A few weeks ago, I told a friend that I planned to never see Macbeth again. I have nothing against Shakespeare’s great supernatural tragedy — on the contrary, it’s been a favorite since my high-school English days. But it’s staged so often that I feel like I’ve seen every possible gloss on the material that directors have to offer.
Yet somehow, Roundabout Theatre Company’s world premiere of Scotland, PA snuck in through the side door.
Or, I should say, it slipped like a greasy burger through a drive-thru window. Adam Gwon and Michael Mitnick’s clever, tuneful adaptation of Billy Morrissette’s 2001 indie film transports Birnam Wood to the backwoods of Pennsylvania, and Dunsinane becomes a 1970s fast-food joint. Gwon’s score samples era-defining notes of easy listening, classic rock, and country, which matches the aesthetic feel created by Anna Louizos’ retro set design and Tracy Christensen’s groovy polyester costumes. And like a super-sized combo meal served with a thick shake on the side, it’s simultaneously delicious and dangerous.
Dangerous might be an overstatement, as the musical lacks the vital terror of Shakespeare and the gritty cheekiness of the source film. But Gwon, Mitnick, and director Lonny Price avoid a Broadway-style overdose of slickness, and smart central performances from Ryan McCartan and Taylor Iman Jones detail their characters’ gradual mental deterioration in ways that seem familiar and surprising. In terms of complete musical theater acting, they give two of the strongest performances in recent memory.
Credit for that strength deserves to be shared. Many read Macbeth as a tale of ruthlessness and comeuppance, neglecting the feeling of tragic folly at its heart. The audience should always sense that one pivot could save the hapless couple at its center from their impending doom. That sense permeates Price’s staging, where we meet Mac (McCartan) and Pat (Jones) as longtime employees Duncan’s Burgers, barely scraping by in a rural trailer park. Mac is devoted to Duncan (Jeb Brown, at once cartoonish and appropriately imperious), even as his boss hurls reams of abuse and rejects Mac’s ideas out of hand. (According to this musical, Mac is responsible for inventing chicken nuggets, donut holes, and the fast-food fish sandwich — talk about business acumen!).
A final indignity at Duncan’s hands tips the scale and…well, you know the rest. Or do you? Price manages to keep the action inventive and interesting even as the story hits its expected beats, and Mitnick’s libretto avoids too many cutesy analogies to Shakespeare’s verse. (Don’t expect to hear anyone saying “Is this a spatula that I see before me?” or “Out, out damned spot of ketchup.”) Most interestingly, the lack of calculation in Mac and Pat’s decision to depose Duncan registers as a reflection of their sorry state of life, which has been stuck in perpetual arrested development since their teenage years. These are not criminal masterminds; their ultimate action seems like a combination of luck and fate, both of which have a tendency to change on a dime.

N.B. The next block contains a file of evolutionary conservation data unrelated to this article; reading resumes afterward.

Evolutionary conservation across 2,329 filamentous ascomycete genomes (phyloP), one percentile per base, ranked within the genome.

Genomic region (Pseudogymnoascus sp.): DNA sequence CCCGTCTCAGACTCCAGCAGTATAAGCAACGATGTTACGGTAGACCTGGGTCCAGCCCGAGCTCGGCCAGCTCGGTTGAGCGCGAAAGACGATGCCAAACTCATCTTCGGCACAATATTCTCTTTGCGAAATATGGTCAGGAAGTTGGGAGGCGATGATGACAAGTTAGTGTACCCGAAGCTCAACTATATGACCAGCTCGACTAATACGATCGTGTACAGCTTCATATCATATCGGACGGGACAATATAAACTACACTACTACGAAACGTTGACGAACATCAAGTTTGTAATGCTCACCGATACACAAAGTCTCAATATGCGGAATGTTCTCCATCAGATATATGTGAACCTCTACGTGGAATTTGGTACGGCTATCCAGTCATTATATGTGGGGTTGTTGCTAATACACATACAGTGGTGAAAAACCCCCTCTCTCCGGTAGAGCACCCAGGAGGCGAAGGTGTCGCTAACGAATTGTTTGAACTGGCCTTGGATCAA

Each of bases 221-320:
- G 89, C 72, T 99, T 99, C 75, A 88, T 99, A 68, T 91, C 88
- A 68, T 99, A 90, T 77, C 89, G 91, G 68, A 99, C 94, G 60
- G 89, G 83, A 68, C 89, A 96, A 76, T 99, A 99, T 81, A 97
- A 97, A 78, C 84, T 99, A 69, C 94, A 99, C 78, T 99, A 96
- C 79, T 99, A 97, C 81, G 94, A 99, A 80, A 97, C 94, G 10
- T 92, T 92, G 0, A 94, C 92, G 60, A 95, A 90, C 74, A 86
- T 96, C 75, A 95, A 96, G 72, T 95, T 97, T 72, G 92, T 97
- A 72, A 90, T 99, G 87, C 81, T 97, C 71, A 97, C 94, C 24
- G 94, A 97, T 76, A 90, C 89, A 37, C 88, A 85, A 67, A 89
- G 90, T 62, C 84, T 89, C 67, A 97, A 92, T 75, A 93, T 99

That sense of cosmic karma manifests itself in “Destiny,” a song reprised throughout the musical by three resident stoners, who stand in for the Weird Sisters and furnish Mac with even more incomprehensible premonitions. As performed by the big-voiced trio of Alysha Umphress, Wonu Ogunfowora, and Kaleb Wells, they stop the show regularly — not just with their dynamic harmonies but with their sharp comic timing. Umphress, in particular, knows how to exhale a plume of smoke that matches the panache of a perfectly executed punchline, and Josh Rhodes furnishes the group with distinctive, humorous choreography.
The production is long on memorable supporting turns, from Jay Armstrong Johnson’s hapless, sympathetic Banko — a local loser whose goofy exterior belies deep emotional torment — to Will Meyers’ insouciant Malcolm, who wants nothing to do with his father’s burger-flipping legacy. (Meyers’ performance benefits from having the score’s single best number, “Why I Love Football,” which includes a sly redirect of our understanding of his character.) Megan Lawrence appears in the second act as Detective Peg McDuff, a hard-boiled vegetarian policewoman intent on bringing Mac and Pat down. She lends a knowingly camp take on police procedural acting to her wiry, uproariously funny performance.
The second act moves a touch too briskly, especially after the relatively steady unspooling of the first. Mac and Pat go from singing “Clairvoyant,” an infectiously pop-inflected earworm about their blazing love, to their relative deteriorations at breakneck speed. I would have liked more time spent on their downfall, which happens rapidly. Yet McCartan and Jones still manage to convey just how tenuous the couple’s grasp on power always was, and each is gifted with a solo number that they deliver to shattering effect.
Pat’s “Bad Dream,” which mirrors Lady Macbeth’s famous sleepwalking scene, is doubly affecting because Jones has always seemed far more rueful than ruthless. She and McCartan’s Mac form a duo that you want to root for up until they reach the point of no return, and that sympathy drives the pathos of their unraveling. McCartan’s ultimately shows us a man who is crushed by his own sense of regret — someone who only wanted a simple, unremarkable life, but who gave into the pressures of a culture that told him repeatedly that he should strive for more.
Scotland, PA ends, like Macbeth, with the suggestion that the cycle of violence it portrays will repeat again and again. No doubt it will, just as directors and adapters will continue to mine Shakespeare for new interpretations to fit contemporary frames. This musical gives me hope that when it comes to the Bard’s well-trod canon, there still might be a lot left to say.